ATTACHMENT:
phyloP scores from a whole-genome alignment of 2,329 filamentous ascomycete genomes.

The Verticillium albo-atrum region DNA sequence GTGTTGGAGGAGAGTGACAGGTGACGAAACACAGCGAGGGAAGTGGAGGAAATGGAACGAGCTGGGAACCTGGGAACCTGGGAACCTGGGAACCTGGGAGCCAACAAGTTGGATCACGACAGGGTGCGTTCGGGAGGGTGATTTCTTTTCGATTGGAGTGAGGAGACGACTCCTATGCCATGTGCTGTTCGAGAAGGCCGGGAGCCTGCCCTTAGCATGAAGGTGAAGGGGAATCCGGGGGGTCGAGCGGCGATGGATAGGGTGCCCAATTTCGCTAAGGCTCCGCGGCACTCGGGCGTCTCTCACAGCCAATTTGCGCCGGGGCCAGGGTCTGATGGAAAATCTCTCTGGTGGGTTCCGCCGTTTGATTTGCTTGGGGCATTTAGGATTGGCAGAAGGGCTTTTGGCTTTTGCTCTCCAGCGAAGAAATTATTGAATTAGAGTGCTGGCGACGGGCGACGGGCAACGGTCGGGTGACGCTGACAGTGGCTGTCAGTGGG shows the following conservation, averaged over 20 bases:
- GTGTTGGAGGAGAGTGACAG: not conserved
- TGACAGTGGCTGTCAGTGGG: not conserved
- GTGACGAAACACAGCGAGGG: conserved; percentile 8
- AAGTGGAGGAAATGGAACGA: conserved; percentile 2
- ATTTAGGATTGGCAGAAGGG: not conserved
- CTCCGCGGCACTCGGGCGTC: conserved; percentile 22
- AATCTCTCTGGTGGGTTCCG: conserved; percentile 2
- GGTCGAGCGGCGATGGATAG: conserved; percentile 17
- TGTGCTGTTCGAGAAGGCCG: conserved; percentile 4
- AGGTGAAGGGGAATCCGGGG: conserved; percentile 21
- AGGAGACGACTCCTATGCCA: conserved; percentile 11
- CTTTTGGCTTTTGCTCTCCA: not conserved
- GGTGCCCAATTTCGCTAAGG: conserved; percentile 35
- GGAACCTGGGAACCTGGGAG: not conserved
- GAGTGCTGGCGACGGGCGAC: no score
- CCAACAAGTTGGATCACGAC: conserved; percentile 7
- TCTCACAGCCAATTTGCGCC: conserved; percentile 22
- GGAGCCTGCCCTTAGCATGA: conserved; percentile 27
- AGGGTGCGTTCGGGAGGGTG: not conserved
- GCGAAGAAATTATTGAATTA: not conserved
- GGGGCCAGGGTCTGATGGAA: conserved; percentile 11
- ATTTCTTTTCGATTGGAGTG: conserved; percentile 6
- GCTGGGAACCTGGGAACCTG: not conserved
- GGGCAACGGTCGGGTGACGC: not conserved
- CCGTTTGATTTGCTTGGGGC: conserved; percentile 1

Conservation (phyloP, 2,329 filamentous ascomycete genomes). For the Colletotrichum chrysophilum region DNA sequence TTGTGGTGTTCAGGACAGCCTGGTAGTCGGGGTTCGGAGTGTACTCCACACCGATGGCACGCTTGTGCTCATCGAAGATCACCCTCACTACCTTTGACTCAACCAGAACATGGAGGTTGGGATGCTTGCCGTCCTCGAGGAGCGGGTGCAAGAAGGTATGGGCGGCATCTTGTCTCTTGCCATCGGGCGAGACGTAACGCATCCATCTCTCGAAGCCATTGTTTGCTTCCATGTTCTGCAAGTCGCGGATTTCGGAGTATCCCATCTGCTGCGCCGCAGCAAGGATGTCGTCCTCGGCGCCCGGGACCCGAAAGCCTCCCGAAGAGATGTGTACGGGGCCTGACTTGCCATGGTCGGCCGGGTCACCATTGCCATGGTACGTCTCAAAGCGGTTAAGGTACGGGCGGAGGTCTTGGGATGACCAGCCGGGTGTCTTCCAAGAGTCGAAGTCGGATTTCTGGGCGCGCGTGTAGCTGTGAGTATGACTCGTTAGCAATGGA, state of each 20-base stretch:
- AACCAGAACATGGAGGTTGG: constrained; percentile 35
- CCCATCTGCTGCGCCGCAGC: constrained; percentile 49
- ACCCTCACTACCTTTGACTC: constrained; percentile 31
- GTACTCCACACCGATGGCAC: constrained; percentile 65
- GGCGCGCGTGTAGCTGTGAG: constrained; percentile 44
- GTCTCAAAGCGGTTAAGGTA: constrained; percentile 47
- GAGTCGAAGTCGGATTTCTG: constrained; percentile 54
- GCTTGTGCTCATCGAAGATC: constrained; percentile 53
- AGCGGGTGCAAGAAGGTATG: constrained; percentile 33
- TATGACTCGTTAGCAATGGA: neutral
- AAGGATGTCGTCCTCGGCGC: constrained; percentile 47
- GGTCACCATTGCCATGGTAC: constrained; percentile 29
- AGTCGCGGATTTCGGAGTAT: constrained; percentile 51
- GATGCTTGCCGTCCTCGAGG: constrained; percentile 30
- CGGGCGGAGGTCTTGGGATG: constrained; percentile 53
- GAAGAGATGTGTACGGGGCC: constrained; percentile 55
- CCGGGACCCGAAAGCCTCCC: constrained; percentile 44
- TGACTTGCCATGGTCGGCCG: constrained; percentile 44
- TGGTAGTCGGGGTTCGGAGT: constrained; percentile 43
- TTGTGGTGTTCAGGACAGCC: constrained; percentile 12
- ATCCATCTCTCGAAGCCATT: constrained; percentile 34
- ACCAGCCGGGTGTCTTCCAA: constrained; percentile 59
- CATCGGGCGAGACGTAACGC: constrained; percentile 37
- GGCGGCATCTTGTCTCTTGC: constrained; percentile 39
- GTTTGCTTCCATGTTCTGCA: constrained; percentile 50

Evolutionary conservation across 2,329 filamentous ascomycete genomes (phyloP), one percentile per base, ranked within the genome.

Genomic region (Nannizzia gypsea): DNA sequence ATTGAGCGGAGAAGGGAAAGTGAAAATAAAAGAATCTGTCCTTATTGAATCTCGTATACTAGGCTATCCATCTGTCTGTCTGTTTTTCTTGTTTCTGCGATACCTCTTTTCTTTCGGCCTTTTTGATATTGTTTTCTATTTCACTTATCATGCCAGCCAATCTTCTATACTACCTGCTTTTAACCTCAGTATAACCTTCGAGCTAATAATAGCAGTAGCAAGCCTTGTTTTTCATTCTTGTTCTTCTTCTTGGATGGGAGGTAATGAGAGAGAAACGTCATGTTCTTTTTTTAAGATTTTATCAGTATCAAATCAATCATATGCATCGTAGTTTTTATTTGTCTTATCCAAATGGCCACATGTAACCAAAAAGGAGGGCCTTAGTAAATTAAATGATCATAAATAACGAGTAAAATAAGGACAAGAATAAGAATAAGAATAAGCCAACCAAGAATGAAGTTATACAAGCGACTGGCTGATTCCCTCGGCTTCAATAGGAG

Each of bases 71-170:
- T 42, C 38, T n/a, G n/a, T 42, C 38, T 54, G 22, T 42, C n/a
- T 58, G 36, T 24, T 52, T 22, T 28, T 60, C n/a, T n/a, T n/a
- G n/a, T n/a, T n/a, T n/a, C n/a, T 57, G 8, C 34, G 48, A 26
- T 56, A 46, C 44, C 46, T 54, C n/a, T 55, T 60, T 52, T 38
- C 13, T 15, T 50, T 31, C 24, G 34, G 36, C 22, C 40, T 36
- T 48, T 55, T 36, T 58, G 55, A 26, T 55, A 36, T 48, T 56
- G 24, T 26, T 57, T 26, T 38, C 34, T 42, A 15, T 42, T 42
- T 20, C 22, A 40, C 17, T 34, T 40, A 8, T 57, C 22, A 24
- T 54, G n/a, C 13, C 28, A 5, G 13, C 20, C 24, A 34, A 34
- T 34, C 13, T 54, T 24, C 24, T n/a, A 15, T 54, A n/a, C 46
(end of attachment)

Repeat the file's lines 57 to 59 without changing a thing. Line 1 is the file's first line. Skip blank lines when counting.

- T 42, C 38, T n/a, G n/a, T 42, C 38, T 54, G 22, T 42, C n/a
- T 58, G 36, T 24, T 52, T 22, T 28, T 60, C n/a, T n/a, T n/a
- G n/a, T n/a, T n/a, T n/a, C n/a, T 57, G 8, C 34, G 48, A 26